Lessons from the Melting Pot
I can see them before me if I close my eyes.
One is serious, just like in her picture on the "Schuelerausweis," the
school Ill stamped with a swastika. Her green eyes are the window to her
Hungarian heritage, to Roma music and merriment, but she is silent now
during the long train ride to school. The feeling there is tense, and she
longs to retreat into the world of her zither lessons, butl those have
been cancelled. The only activities allowed now are the meetings of the
Hitler Youth, and she detests this organization and the songs which she
must learn there, but there is no way out. Whoever refuses to attend the
meetings is not allowed to go to school at all. No exceptions. No choice,
but to sit in the train, angry. Her name is Dorothea, and she is my
grandmother. (Dorothea Becker, personal interview, December 2002)
The other woman stands tall and proud, her piercing blue eyes so at odds with her brown face that one cannot easily look away from the wrinkled photograph. For centuries her Cherokee ancestors lived free and prosperous, but invaders changed everything. War and sickness raged until there was no spirit and no anger left at all. Her own mother had escaped the dying reservation in Oklahoma, bartered for some furs to a French trapper looking for a bride. Her name is Gertie and she is my great-grandmother. (Gertie Ellison, personal diary, 1915).
Both the Holocaust and the Trail of Tears became a reality for me this year as I began to write down the memories of my grandmothers. The more I learned about my own family history, the more I realized the powerful potential of America's melting pot culture to help us understand the importance of respect and tolerance, and to enable us to relate in a personal way to the hate and violence which are unleashed in its absence. Our unique society possesses the characteristics necessary to raise awareness and promote tolerance among diverse peoples. Journalist and author Thomas Friedman names these characteristics: "The spirit of community, the melting pot, the willingness to help faraway strangers in need and, most important, a concept of citizenship based on allegiance to an idea rather than to a tribe" (1999, p.1).
In order to realize this potential, we must take a close look at our own personal heritage, embrace the lessons of world history and, above all, accept the awesome responsibility to act upon what we have just learned.
Lessons in history begin at home with a good look at the family tree: it is not so easy to discriminate against others or to ignore their sufferings when one's own lineage reads like a recipe for vegetable soup. If enough generations are involved, most families will uncover a tragedy which is the result of persecution. Any lessons are more meaningful if we transport them from the pages of newspapers and history books into our own homes. Author Betty Smith (19,43) describes the fate of those who do not listen to their own heritage: "They learned no compassion from their own anguish. Thus their suffering was wasted" (p.159).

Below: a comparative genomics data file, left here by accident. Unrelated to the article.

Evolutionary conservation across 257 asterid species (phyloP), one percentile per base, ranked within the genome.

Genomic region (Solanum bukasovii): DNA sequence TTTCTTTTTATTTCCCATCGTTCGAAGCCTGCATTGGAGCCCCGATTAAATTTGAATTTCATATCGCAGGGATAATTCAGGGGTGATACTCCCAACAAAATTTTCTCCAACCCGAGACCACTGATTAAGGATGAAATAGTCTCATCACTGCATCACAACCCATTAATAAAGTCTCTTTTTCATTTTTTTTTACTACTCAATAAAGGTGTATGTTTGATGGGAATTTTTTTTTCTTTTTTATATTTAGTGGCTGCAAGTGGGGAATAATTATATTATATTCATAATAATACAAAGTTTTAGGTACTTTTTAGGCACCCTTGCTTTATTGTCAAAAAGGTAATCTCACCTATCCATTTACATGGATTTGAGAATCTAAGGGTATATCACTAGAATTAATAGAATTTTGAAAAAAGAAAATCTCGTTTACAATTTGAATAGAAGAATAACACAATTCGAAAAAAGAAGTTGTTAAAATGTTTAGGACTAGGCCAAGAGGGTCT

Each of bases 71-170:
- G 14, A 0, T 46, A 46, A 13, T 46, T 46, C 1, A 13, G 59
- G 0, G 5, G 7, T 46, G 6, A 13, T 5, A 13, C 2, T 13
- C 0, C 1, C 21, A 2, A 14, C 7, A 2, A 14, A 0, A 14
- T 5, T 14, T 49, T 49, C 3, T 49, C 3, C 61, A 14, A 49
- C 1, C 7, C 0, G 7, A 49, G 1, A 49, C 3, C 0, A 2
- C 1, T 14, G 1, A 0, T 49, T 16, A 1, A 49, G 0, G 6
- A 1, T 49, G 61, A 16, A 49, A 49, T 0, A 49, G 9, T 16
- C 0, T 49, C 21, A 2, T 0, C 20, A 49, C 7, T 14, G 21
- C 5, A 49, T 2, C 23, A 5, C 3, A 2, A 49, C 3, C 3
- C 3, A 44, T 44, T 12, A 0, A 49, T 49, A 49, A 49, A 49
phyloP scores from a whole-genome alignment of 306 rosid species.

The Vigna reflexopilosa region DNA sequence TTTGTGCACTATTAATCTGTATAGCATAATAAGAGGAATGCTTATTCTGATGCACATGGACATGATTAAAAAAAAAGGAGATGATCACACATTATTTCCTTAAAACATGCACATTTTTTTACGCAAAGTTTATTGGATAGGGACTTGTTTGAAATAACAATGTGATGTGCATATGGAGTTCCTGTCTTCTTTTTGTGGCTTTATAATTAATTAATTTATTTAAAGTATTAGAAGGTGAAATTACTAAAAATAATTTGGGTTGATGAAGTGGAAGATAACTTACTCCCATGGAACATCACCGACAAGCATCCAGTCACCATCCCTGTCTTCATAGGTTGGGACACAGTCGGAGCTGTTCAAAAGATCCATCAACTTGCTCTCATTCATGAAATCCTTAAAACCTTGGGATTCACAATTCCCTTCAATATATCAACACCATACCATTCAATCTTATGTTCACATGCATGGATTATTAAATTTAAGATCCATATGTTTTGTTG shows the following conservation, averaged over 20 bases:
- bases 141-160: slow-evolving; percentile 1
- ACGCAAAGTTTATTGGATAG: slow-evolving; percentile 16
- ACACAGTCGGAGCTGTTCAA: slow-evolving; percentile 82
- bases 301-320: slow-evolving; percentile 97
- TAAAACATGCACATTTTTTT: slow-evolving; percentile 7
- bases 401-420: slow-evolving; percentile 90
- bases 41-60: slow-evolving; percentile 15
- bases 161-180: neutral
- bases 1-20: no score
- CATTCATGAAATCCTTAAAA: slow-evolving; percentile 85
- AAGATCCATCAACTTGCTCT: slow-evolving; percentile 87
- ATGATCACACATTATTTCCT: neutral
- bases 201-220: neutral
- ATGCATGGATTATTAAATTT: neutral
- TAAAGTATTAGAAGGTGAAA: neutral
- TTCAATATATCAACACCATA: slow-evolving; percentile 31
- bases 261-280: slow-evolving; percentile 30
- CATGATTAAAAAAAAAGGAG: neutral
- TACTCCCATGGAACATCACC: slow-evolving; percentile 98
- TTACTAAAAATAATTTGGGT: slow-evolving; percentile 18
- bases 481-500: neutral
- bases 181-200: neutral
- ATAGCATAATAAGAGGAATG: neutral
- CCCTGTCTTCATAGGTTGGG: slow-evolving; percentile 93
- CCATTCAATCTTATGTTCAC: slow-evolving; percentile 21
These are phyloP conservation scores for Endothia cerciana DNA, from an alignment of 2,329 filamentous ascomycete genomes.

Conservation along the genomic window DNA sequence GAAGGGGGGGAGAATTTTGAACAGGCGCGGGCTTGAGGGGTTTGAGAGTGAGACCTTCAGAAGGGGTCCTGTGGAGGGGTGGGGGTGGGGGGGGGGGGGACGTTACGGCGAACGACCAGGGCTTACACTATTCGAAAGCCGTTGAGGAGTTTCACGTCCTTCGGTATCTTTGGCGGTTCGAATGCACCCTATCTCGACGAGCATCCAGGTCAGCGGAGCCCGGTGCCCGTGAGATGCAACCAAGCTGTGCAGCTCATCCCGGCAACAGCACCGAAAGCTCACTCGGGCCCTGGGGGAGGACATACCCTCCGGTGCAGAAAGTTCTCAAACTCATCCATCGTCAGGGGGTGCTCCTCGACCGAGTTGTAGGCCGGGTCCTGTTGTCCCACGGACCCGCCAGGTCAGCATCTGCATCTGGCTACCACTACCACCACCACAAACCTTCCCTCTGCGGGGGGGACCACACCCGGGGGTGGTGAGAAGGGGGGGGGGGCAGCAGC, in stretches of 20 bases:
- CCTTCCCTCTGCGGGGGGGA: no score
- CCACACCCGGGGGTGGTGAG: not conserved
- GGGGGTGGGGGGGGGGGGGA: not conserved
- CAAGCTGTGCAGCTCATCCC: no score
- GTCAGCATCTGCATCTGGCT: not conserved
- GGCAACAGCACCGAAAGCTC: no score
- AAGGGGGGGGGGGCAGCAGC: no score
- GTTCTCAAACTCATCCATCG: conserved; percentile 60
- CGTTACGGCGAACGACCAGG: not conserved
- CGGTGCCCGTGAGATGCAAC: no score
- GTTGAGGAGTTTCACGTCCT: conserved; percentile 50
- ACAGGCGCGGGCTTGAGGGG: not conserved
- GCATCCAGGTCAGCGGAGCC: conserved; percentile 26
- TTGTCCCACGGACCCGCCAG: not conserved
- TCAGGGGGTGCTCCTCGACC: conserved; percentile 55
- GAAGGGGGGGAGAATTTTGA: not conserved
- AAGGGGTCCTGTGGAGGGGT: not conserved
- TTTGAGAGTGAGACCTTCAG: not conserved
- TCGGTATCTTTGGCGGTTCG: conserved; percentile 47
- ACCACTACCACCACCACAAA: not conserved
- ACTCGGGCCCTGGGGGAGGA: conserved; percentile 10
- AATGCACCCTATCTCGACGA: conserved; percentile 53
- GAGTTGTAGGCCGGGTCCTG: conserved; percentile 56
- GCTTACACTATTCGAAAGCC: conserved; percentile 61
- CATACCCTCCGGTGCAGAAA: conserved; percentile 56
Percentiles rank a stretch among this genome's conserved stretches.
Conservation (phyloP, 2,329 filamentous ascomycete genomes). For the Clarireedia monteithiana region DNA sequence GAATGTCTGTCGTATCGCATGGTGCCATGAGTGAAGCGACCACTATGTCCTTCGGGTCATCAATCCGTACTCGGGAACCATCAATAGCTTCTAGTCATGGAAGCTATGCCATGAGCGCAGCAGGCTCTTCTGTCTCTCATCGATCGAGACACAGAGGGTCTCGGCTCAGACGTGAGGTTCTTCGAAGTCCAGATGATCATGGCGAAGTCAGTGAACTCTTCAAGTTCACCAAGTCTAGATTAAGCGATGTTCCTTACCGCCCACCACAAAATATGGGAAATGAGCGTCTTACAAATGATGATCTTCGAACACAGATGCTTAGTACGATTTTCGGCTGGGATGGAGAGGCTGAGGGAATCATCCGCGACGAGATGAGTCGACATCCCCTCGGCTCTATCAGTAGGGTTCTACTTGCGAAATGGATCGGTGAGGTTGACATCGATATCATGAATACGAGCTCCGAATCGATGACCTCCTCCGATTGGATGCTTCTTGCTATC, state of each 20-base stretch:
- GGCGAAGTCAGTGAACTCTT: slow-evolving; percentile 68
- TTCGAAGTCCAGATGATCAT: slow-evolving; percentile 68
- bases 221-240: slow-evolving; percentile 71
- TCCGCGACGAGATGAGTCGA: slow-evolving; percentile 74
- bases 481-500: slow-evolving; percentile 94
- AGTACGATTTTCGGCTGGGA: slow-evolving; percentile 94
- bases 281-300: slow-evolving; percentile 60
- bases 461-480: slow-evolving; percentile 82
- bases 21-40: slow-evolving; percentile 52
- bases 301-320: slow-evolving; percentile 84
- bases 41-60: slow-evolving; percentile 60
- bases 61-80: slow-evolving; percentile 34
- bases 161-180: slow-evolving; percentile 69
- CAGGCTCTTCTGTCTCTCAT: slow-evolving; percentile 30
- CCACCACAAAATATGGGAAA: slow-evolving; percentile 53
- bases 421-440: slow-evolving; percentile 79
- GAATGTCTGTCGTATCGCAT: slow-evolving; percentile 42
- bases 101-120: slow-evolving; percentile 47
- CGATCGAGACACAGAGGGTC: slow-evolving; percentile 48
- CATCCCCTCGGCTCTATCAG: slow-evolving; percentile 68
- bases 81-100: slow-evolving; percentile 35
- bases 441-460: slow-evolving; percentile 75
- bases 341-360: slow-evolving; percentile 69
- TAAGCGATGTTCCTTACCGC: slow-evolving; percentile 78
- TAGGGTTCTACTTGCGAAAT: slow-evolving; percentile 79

World history proves again and again that discrimination, persecution, political oppression, terrorism, slavery and even genocide become the order of the day in societies which allow hatred and violence to rule over respect and tolerance. It is important to learn both from the Holocaust and from the other examples of genocide which have taken place in our own century. Only the Holocaust can teach us to understand the magnitude of hatred, as we struggle to grasp how six million innocent people could die as a result of Nazi persecution (Rees, 1997). Only world history can teach us to understand the universality of hatred, as we try to count the countries which have adopted its insidious agenda, even after the horrors of WWII[ were brought to light. Rwanda, Cambodia, Kurdistan, Bosnia, Somalia, East Timor: the list seems to go on forever (Power, 2002).
Above all, history can help us to explain the nature of hatred, so we can be aware of its presence in our own lives. I would compare it to a snake:
Finally, after we have examined heritage and history, we must assume the responsibility to take positive action. 'Why do we study history at all, if we do not choose to step in the right direction? Samantha Power, Director of the Carr Center for Human Rights Policy, beseeches us to end our "society-wide silence," to become "upstanders instead of bystanders," and to cross the "gap between self-perception and behavior" (Power, 2002, p.509 and Power, online interview).
Let us use our vast knowledge and our melting pot perspective to remain vigilent, to denounce hatred and violence, and to refuse to look the other way. Let us apply our wisdom in everyday life and also demand from our leaders that they take action against violence. Let us follow the advice of Elie Wiesel: "I swore never to be silent whenever wherever human beings endure suffering and humiliation." (1986, p.1)
To do otherwise is to invite the next Holocaust.
Power, Samantha. (2002). "A Problem from hell": America and the age of genocide_ New York: Basic Books, 2002.
Rees, Lawrence. (1997). The Nazis - A warning from history. New York: The New Press.
Smith, B. (1943). A Tree grows in Brooklyn. New York: Perennial Classics, reprinted in 1998.
Wiesel, Elie. (1986). The
Nobel acceptance speech. Retrieved April 12, 2003 from
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